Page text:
“Adventure is just bad planning.” – Roald Amundsen
Roald Amundsen, polar explorer, led the the first expedition proven to reach the North Pole in 1926.
His definition of adventure rang true after I hiked Samaria National Park Gorge in Crete last September.
My bad planning, that turned a “walk in the park” to an adventure, stemmed from a faulty premise.
Faulty Premise: Hiking the Samaria Gorge is like hiking around Crystal Lake.
The Samaria Gorge is nestled in the White Mountains. Crystal Lake isn’t anywhere near a mountain. You would have thought I’d have uncovered THAT flaw in my reasoning immediately. I didn’t. I planned as if hiking a gorge in Greece and strolling around a lake in VERY flat Illinois were the same.
From this faulty premise I arrived at faulty conclusions.
Faulty Conclusion One: I will complete the Samaria Gorge hike in 3 hours 45 minutes.
I calculated that 16 kilometers equal about 10 miles. The path around Crystal Lake that I regularly walk is 3.5 miles. I complete the Crystal Lake walk in 1 hour 15 minutes. The gorge walk is three times as long. Therefore I will complete the gorge walk in 3 hours 45 minutes.
My time calculations didn’t include traveling to the trailhead beginning with a 5 am drive to Hania, parking the car and walking to the bus station, and then traveling by bus to Omalos to begin the hike. (I was exhausted before I even began the trek.) Upon completing the hike we reversed the process with the addition of boarding a ferry to take us to the waiting bus. The hike itself took 7 hours!
Leaving our premises at 5 am and returning at 11 pm amounted to an 18 hour commitment to the gorge walk.
Faulty Conclusion Two: I will be walking downhill. Walking downhill is easier than walking on flat ground.
About three steps into my gorge descent I realized that hiking downhill was NOT easier. If I had Googled “Is hiking downhill easy?” I would have learned that hiking downhill is more challenging than hiking on a flat surface or even hiking uphill.
So why did I think it would be easier? I based my assumption on the idiom “It’s downhill from here.” To me that means downhill is easier than uphill. Well it’s NOT.
Hiking downhill puts more stress on your knees- seven to eight times your body weight.
Boulders littered the trail. In the worst situations, I scrambled over them. In the best situations I balanced on them in an upright position. It was like walking on bowling balls.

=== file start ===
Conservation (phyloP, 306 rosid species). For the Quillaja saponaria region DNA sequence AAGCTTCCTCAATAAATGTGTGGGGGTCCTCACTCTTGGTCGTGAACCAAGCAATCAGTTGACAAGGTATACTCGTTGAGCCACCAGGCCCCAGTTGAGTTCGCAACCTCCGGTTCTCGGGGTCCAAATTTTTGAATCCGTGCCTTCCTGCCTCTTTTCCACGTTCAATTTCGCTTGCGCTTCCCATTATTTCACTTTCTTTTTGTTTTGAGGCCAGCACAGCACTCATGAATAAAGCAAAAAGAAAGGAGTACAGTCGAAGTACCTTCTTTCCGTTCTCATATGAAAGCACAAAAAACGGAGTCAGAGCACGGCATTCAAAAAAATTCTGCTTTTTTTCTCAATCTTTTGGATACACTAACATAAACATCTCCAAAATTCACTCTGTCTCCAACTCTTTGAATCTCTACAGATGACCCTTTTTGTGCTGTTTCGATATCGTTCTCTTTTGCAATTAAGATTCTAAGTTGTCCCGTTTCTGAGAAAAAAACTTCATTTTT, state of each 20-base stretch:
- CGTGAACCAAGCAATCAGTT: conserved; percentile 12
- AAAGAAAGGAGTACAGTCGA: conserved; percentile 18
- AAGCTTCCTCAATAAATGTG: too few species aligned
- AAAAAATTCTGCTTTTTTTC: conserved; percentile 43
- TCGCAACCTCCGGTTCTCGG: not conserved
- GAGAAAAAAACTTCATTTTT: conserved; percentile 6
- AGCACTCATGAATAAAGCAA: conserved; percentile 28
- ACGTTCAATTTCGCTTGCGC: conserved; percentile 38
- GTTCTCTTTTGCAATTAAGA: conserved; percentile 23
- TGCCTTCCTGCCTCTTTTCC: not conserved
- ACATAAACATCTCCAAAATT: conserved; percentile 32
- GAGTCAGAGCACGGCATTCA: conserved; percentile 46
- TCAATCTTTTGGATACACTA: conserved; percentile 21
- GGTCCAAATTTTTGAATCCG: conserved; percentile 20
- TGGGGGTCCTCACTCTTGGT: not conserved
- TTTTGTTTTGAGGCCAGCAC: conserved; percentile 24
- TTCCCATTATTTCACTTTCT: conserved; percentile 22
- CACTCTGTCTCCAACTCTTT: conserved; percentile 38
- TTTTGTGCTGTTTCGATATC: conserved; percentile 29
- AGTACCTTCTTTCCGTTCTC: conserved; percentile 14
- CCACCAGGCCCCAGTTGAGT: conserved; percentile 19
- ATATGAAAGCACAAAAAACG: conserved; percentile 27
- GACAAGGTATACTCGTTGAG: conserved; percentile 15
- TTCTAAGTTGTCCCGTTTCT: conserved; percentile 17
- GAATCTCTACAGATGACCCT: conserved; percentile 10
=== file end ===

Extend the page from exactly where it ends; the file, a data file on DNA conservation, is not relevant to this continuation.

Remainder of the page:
Faulty Conclusion Three: My knees are healthy. I don’t have problems with them when I walk around Crystal Lake. So I won’t have problems hiking the gorge.
See “Faulty Conclusion Two.” Read the part about hiking downhill puts more stress on your knees. About nine kilometers in my knees ached. Then they moaned. Then I heard them scream, “What are you doing to us? Get us out of here!”
I couldn’t even calm them down with an Advil or Tylenol or a shot of vodka because I didn’t BRING any. Why would I? I NEVER had problems with my knees when I walk around Crystal Lake!
Faulty Conclusion Four: It will be safe in the park.
Bears or mountain lions or buffalo were of no concern. A wild Cretan goat, was the only large mammal and sightings of the Kri-kri were rare. Since I focused on where I placed my foot each step, I wouldn’t have seen one unless it were passed out on the trail.
Exhausted, with achy knees worsened to downright painful, I traversed a rickety bridge. A uniformed Samaria Park employee at the other end motioned to me from under an overhang.
“Don’t dawdle,” he instructed. “The boulders are falling.”
Before I could explain about my knees, a trunk sized boulder leapt from the high canyon wall and smashed against the gorge floor fifty feet from us.
Although I felt like Harrison Ford in “Raiders of the Lost Ark” nearly being killed by the rolling boulder, I couldn’t hike any faster than the slow pace that accommodated my painful knees.
I wouldn’t stop, but I couldn’t pick up speed.
I resigned myself. If I left this world by way of a falling boulder, then so be it.
The crashing boulders spared me and I finished the trek.
I hadn’t planned on the time commitment, painful knees, and threatening boulders when hiking the gorge, but I also hadn’t planned on the feeling of accomplishment.
More than once since then when faced with difficulties I’ve said to myself . . .
if I hiked the Samaria Gorge trail, I can do this!